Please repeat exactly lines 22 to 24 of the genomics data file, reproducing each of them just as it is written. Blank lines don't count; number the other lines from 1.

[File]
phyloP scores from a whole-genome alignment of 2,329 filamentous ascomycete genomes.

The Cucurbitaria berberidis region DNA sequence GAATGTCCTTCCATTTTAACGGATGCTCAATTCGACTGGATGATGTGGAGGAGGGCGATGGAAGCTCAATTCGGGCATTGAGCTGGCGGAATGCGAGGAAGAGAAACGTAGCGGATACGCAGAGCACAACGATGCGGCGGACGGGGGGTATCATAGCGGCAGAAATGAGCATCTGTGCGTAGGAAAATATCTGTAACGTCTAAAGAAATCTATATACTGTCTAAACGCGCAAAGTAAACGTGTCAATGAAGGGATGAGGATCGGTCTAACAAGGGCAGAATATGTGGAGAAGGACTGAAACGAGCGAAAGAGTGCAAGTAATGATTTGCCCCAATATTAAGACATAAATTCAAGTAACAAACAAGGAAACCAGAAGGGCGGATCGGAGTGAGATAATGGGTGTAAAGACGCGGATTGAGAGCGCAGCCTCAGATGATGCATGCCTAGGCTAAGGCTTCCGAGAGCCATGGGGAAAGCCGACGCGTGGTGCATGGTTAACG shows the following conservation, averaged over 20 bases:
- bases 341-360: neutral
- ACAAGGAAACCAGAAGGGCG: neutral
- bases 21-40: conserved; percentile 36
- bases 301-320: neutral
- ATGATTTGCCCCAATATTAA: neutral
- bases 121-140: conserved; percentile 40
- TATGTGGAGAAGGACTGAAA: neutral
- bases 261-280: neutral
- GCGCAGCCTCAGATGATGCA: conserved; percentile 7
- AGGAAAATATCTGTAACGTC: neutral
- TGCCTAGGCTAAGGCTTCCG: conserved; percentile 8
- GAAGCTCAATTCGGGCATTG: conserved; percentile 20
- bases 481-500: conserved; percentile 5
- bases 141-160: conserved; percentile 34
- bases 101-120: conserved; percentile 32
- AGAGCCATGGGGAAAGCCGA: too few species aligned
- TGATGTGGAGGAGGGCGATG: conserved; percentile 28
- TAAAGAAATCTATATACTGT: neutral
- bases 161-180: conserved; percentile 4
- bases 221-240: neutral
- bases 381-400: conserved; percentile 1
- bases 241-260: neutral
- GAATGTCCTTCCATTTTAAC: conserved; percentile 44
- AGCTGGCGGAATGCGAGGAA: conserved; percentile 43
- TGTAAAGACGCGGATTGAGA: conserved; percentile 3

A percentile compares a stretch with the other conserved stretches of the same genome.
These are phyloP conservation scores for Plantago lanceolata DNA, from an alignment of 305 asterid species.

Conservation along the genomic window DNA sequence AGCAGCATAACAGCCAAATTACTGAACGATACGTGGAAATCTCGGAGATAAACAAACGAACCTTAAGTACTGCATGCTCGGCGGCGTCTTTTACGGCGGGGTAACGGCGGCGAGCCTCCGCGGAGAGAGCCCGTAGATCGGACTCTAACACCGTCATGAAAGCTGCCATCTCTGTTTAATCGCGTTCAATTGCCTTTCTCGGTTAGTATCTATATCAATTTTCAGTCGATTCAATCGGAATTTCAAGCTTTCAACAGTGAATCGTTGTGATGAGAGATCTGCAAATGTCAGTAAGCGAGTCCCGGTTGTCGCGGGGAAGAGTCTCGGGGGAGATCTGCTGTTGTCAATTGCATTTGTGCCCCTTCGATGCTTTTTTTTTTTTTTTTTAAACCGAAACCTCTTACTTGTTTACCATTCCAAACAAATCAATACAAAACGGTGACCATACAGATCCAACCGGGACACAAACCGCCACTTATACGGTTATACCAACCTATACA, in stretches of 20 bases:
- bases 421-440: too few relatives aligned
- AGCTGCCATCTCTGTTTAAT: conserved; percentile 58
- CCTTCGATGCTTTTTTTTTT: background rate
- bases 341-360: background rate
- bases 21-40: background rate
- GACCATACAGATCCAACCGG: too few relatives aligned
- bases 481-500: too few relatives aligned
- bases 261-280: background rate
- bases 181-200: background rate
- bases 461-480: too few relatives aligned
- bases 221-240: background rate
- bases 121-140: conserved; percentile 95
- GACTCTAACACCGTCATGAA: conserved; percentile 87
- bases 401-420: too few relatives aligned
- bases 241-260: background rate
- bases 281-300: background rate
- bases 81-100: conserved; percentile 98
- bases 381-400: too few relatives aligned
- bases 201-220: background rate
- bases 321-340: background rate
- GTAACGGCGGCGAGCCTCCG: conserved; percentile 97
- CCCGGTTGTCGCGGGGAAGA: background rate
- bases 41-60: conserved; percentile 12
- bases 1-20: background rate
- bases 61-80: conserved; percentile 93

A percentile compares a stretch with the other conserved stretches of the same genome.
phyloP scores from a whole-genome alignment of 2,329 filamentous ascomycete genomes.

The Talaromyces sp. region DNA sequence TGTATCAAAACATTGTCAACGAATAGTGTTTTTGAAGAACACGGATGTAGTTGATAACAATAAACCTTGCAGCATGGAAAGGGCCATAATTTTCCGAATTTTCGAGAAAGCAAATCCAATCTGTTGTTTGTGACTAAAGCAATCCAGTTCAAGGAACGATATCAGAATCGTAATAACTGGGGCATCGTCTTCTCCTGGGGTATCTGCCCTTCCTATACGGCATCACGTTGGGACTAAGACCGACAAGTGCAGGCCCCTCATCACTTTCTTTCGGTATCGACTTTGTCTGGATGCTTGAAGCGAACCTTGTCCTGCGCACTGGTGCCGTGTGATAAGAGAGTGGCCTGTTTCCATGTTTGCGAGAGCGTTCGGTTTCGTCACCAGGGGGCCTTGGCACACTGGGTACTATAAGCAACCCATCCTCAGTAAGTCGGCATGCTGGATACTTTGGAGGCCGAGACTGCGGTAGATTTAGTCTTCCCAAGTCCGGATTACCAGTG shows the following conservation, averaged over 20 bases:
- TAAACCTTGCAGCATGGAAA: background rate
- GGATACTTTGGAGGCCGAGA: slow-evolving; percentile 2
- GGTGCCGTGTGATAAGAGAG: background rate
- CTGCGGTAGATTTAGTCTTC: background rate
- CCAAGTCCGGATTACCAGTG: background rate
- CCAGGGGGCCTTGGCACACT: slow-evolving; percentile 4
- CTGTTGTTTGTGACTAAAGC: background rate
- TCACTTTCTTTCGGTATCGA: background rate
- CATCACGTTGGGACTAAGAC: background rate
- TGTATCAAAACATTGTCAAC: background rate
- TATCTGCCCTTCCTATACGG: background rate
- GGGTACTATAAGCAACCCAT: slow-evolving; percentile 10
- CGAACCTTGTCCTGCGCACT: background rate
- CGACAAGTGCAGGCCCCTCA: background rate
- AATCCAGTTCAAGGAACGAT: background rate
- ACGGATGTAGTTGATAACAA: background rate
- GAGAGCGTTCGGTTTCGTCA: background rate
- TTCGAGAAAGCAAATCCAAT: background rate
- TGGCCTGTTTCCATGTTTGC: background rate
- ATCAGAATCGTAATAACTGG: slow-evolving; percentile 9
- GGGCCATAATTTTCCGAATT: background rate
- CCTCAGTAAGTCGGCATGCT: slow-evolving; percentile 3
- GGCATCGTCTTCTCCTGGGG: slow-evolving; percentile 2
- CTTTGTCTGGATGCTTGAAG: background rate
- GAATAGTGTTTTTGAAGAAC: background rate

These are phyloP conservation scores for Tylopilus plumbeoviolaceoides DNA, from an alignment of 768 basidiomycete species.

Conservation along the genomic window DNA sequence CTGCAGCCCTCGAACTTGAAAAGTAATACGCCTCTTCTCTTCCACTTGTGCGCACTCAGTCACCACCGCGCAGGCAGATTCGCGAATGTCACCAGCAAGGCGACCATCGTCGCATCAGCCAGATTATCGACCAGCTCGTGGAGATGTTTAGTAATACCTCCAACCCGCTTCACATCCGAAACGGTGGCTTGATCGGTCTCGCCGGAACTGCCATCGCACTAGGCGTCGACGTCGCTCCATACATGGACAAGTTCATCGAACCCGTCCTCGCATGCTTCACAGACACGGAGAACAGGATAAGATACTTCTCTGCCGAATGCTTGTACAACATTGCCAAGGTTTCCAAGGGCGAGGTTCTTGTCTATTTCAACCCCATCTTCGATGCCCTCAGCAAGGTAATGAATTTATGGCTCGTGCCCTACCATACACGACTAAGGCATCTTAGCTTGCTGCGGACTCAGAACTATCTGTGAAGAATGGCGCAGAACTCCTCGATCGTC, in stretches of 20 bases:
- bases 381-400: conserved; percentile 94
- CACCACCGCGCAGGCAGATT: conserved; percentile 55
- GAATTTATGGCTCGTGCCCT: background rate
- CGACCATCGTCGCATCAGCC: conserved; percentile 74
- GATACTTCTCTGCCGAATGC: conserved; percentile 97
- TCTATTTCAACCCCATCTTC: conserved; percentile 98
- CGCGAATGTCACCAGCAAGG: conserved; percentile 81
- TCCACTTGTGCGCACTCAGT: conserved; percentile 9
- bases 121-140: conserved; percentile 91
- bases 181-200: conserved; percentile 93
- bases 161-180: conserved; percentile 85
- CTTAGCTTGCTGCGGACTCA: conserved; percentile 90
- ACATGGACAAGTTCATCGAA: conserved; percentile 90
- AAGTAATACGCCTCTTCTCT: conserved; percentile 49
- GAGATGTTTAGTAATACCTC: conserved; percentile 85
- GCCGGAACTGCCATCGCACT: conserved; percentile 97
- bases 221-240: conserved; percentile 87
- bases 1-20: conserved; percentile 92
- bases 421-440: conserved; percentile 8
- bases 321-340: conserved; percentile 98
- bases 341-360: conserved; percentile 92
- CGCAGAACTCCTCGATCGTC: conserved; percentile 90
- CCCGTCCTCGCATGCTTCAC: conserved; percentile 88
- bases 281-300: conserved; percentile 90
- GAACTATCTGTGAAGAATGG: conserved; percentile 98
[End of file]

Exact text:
- bases 221-240: neutral
- bases 381-400: conserved; percentile 1
- bases 241-260: neutral